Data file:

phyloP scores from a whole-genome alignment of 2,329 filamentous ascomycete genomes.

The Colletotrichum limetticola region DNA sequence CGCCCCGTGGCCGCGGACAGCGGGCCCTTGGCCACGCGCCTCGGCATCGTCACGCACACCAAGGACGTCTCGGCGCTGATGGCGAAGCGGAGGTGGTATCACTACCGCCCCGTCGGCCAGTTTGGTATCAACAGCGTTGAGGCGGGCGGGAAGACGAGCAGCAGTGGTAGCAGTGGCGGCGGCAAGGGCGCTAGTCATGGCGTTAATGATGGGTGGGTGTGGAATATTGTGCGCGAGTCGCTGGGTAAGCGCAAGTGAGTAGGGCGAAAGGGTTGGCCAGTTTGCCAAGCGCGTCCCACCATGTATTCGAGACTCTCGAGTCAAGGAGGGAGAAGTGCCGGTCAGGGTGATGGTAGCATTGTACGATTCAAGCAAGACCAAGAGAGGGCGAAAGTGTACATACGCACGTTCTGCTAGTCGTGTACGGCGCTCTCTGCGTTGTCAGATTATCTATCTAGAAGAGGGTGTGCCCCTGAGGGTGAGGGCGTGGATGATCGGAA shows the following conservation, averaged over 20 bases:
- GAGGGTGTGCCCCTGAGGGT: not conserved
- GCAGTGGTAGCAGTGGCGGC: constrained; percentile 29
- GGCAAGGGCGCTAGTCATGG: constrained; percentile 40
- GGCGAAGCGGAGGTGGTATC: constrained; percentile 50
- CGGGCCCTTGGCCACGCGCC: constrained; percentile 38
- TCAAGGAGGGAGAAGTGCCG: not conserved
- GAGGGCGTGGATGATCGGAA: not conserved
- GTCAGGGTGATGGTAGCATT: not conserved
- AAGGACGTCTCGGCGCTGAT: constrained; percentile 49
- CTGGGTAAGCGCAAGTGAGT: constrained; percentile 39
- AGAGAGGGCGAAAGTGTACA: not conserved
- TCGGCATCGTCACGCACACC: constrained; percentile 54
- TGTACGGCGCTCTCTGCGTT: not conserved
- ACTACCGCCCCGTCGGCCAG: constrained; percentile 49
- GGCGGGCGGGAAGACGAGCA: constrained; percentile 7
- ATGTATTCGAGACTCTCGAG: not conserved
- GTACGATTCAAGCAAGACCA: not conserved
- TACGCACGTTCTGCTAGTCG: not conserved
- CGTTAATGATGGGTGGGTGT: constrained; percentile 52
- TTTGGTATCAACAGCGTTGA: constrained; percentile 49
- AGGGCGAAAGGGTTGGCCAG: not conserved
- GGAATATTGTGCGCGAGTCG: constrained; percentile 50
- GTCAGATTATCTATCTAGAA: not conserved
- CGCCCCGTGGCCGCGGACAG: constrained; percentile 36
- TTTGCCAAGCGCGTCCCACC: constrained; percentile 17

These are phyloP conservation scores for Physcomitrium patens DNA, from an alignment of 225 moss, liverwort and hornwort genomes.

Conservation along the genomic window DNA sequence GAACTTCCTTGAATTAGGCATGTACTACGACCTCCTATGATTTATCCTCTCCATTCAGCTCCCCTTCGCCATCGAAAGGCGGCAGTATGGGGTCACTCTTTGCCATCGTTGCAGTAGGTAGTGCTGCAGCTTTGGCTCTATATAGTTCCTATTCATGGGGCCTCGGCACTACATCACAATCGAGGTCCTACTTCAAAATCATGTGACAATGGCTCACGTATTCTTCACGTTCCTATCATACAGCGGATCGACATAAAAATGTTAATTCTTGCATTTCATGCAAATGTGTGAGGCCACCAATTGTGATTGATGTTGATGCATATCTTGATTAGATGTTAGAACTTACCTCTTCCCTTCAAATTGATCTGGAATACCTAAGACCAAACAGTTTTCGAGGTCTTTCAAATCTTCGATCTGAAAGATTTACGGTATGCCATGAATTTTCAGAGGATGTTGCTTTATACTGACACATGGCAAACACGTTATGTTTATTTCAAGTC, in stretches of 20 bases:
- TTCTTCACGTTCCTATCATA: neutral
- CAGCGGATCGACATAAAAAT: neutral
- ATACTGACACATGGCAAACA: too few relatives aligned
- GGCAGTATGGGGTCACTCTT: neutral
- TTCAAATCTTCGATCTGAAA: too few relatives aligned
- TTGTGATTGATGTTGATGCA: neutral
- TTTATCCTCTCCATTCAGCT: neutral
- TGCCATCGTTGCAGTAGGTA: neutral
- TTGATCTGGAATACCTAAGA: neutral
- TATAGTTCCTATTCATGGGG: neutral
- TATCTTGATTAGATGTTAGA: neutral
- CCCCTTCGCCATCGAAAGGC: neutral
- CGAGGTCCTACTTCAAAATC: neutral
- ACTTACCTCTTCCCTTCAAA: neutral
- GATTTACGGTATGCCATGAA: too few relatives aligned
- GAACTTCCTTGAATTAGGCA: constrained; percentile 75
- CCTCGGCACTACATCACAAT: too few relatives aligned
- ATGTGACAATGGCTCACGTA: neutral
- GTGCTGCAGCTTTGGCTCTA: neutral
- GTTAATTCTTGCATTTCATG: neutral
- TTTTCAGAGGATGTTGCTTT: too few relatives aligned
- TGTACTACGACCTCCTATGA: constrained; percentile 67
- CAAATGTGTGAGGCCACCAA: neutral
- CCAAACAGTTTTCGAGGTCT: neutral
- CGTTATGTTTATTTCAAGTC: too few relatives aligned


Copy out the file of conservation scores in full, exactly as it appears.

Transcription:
phyloP scores from a whole-genome alignment of 2,329 filamentous ascomycete genomes.

The Colletotrichum limetticola region DNA sequence CGCCCCGTGGCCGCGGACAGCGGGCCCTTGGCCACGCGCCTCGGCATCGTCACGCACACCAAGGACGTCTCGGCGCTGATGGCGAAGCGGAGGTGGTATCACTACCGCCCCGTCGGCCAGTTTGGTATCAACAGCGTTGAGGCGGGCGGGAAGACGAGCAGCAGTGGTAGCAGTGGCGGCGGCAAGGGCGCTAGTCATGGCGTTAATGATGGGTGGGTGTGGAATATTGTGCGCGAGTCGCTGGGTAAGCGCAAGTGAGTAGGGCGAAAGGGTTGGCCAGTTTGCCAAGCGCGTCCCACCATGTATTCGAGACTCTCGAGTCAAGGAGGGAGAAGTGCCGGTCAGGGTGATGGTAGCATTGTACGATTCAAGCAAGACCAAGAGAGGGCGAAAGTGTACATACGCACGTTCTGCTAGTCGTGTACGGCGCTCTCTGCGTTGTCAGATTATCTATCTAGAAGAGGGTGTGCCCCTGAGGGTGAGGGCGTGGATGATCGGAA shows the following conservation, averaged over 20 bases:
- GAGGGTGTGCCCCTGAGGGT: not conserved
- GCAGTGGTAGCAGTGGCGGC: constrained; percentile 29
- GGCAAGGGCGCTAGTCATGG: constrained; percentile 40
- GGCGAAGCGGAGGTGGTATC: constrained; percentile 50
- CGGGCCCTTGGCCACGCGCC: constrained; percentile 38
- TCAAGGAGGGAGAAGTGCCG: not conserved
- GAGGGCGTGGATGATCGGAA: not conserved
- GTCAGGGTGATGGTAGCATT: not conserved
- AAGGACGTCTCGGCGCTGAT: constrained; percentile 49
- CTGGGTAAGCGCAAGTGAGT: constrained; percentile 39
- AGAGAGGGCGAAAGTGTACA: not conserved
- TCGGCATCGTCACGCACACC: constrained; percentile 54
- TGTACGGCGCTCTCTGCGTT: not conserved
- ACTACCGCCCCGTCGGCCAG: constrained; percentile 49
- GGCGGGCGGGAAGACGAGCA: constrained; percentile 7
- ATGTATTCGAGACTCTCGAG: not conserved
- GTACGATTCAAGCAAGACCA: not conserved
- TACGCACGTTCTGCTAGTCG: not conserved
- CGTTAATGATGGGTGGGTGT: constrained; percentile 52
- TTTGGTATCAACAGCGTTGA: constrained; percentile 49
- AGGGCGAAAGGGTTGGCCAG: not conserved
- GGAATATTGTGCGCGAGTCG: constrained; percentile 50
- GTCAGATTATCTATCTAGAA: not conserved
- CGCCCCGTGGCCGCGGACAG: constrained; percentile 36
- TTTGCCAAGCGCGTCCCACC: constrained; percentile 17

These are phyloP conservation scores for Physcomitrium patens DNA, from an alignment of 225 moss, liverwort and hornwort genomes.

Conservation along the genomic window DNA sequence GAACTTCCTTGAATTAGGCATGTACTACGACCTCCTATGATTTATCCTCTCCATTCAGCTCCCCTTCGCCATCGAAAGGCGGCAGTATGGGGTCACTCTTTGCCATCGTTGCAGTAGGTAGTGCTGCAGCTTTGGCTCTATATAGTTCCTATTCATGGGGCCTCGGCACTACATCACAATCGAGGTCCTACTTCAAAATCATGTGACAATGGCTCACGTATTCTTCACGTTCCTATCATACAGCGGATCGACATAAAAATGTTAATTCTTGCATTTCATGCAAATGTGTGAGGCCACCAATTGTGATTGATGTTGATGCATATCTTGATTAGATGTTAGAACTTACCTCTTCCCTTCAAATTGATCTGGAATACCTAAGACCAAACAGTTTTCGAGGTCTTTCAAATCTTCGATCTGAAAGATTTACGGTATGCCATGAATTTTCAGAGGATGTTGCTTTATACTGACACATGGCAAACACGTTATGTTTATTTCAAGTC, in stretches of 20 bases:
- TTCTTCACGTTCCTATCATA: neutral
- CAGCGGATCGACATAAAAAT: neutral
- ATACTGACACATGGCAAACA: too few relatives aligned
- GGCAGTATGGGGTCACTCTT: neutral
- TTCAAATCTTCGATCTGAAA: too few relatives aligned
- TTGTGATTGATGTTGATGCA: neutral
- TTTATCCTCTCCATTCAGCT: neutral
- TGCCATCGTTGCAGTAGGTA: neutral
- TTGATCTGGAATACCTAAGA: neutral
- TATAGTTCCTATTCATGGGG: neutral
- TATCTTGATTAGATGTTAGA: neutral
- CCCCTTCGCCATCGAAAGGC: neutral
- CGAGGTCCTACTTCAAAATC: neutral
- ACTTACCTCTTCCCTTCAAA: neutral
- GATTTACGGTATGCCATGAA: too few relatives aligned
- GAACTTCCTTGAATTAGGCA: constrained; percentile 75
- CCTCGGCACTACATCACAAT: too few relatives aligned
- ATGTGACAATGGCTCACGTA: neutral
- GTGCTGCAGCTTTGGCTCTA: neutral
- GTTAATTCTTGCATTTCATG: neutral
- TTTTCAGAGGATGTTGCTTT: too few relatives aligned
- TGTACTACGACCTCCTATGA: constrained; percentile 67
- CAAATGTGTGAGGCCACCAA: neutral
- CCAAACAGTTTTCGAGGTCT: neutral
- CGTTATGTTTATTTCAAGTC: too few relatives aligned